Tuesday, April 02, 2013

Rocky Grimes Week #2: IT'S LIKE A SYMBOL!

We last left the newly de-amnesiafied Rocky Grimes with several possible life-paths to choose from: go straight, turn his old gangmembers in, become a fitness guru, or sue the city.
This being the Golden Age, he naturally chooses a different, less sensible path; a path of revenge; a path paved…


WITH STONES!



Well, yes, that's true, Rocky, but--

Okay, while I'll admit that's an odd coincidence, it's not--


Rocky, now you're just ranting--


That has nothing to do with anything, Rocky.




Holy CRAP.  Dude's gone COMPLETELY INSANE in two panels and is talking to a transquartomuralistic rock.


We need a term of art for moments like these, where a villain adopts his idiosyncrazy.  That moment where the criminal finally looks up from his life and sees the gears of the mechanisms of irony in which he is enmeshed and decides not to escape the mechanism but to use it to his advantage, to turn it against his enemies.   

When the Joker looked at himself in the mirror for the first time and realized the joke was on him—and that he needed to share the joke with others.  



When Jervis Tetch decides “never” to let Alice alone and becomes the Mad Hatter. 



When Prof. Crane decides to master fear by frightening others.  



When Two-Face scars the coin that scarred him and adopts it as his regulator.  



When Joe Coyne finally snaps and silently shouts out, “PENNIES WILL BE MY CRIME SYMBOL!”


Wow. How sad is it that even when you line him up against the Joker, the Mad Hatter, the Scarecrow, and Two-Face, it's Joe who looks like The Crazy One?


It’s a sort of peripeteian epiphany of evil.  Not only do you perceive and accept the horrible fate that has befallen you, but, rather than be crushed by its cruelty, you resolve to reverse it and use it against others.
It’s a very special event, this Peripeteian Epiphany of Evil.  It may happen in other forms in literature, but the comic book is its native land.  Although it’s not necessarily confined to evil-doers (“Crime terrified me, so I shall become a bat and terrify crime!”), but it is with villains that it takes its most dramatic form, because they can abandon all reason in the process.
And Rocky Grimes certainly abandons all reason in the process!  After his peripeteian ephiphany of evil, Rocky Grimes decides to “stone” his enemies to death in creative and personalized ways.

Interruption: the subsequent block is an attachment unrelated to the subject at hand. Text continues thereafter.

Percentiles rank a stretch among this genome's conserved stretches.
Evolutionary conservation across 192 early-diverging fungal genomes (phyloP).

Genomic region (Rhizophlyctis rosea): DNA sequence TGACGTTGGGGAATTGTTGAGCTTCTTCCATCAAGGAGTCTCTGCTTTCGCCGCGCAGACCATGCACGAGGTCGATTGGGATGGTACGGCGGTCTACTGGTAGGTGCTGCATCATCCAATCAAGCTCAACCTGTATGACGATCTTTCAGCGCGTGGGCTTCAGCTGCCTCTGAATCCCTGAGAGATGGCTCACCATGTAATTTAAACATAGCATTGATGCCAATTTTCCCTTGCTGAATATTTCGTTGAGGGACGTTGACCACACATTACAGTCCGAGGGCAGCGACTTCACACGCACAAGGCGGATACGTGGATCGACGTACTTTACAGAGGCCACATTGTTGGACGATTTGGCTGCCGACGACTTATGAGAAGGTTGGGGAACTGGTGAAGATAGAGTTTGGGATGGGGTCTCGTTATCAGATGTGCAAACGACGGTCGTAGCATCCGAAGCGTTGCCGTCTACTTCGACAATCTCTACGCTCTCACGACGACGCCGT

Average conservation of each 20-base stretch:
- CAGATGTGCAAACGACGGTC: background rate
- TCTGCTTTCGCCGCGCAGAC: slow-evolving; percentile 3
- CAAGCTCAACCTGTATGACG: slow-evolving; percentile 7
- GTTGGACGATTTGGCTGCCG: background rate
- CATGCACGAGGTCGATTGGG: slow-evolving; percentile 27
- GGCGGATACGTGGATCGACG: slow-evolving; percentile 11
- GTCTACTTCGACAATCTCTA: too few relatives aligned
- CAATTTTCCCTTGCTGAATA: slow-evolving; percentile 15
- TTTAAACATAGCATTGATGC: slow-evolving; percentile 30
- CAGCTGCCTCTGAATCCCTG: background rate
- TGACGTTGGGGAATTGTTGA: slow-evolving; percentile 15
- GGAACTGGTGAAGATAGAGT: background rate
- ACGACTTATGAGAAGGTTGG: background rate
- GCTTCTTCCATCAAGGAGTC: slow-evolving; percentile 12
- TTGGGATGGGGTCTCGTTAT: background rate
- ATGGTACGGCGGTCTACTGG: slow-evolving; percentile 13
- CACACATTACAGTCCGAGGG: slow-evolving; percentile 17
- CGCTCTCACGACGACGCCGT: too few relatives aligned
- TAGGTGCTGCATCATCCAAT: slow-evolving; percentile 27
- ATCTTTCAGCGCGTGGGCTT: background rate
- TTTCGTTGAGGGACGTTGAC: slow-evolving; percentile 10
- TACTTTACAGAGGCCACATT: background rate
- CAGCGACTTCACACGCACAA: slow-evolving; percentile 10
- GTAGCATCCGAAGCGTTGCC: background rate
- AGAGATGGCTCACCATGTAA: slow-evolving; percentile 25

Which you'll discover tomorrow.

7 comments:

Bryan L said...

Bonus points to the Scarecrow for working the Gotham City runway lighting. Nice silhouette.

Scipio said...

I think he hires an undergrad to crawl around in front of him with a flashlight.

Jeff R. said...

Most of them are faking it, though, to avoid the truth that their villainous career was already long-established through their Nominative Destiny.

I mean, Roy G. Bivolo probably has a story about how a prism and a rainbow ruined his career as a petty thief and it was that that caused him to become the Rainbow Raider, but everyone has to know he's just fooling himself.

SallyP said...

Well...they ARE a cowardly and superstitious lot!

Scipio said...

Sally's point is a strong one.

These "moments" are an unscientific mind's attempt to impose meaning on the vicissitudes of life, to see patterns where there is only coincidence and chaos.

Bryan L said...

Wait. So you're saying instead of a peripeteian epiphany of evil, it's an apophenic epiphany of evil?

No, that's not right. It would be a peripeteian apophany of evil, wouldn't it?

Damn those Greeks and their twisty, slippery words. Set me straight, Scipio.

TotalToyz said...

We need a term of art for moments like these, where a villain adopts his idiosyncrazy. That moment where the criminal finally looks up from his life and sees the gears of the mechanisms of irony in which he is enmeshed and decides not to escape the mechanism but to use it to his advantage, to turn it against his enemies.

I take medication to avoid moments like that.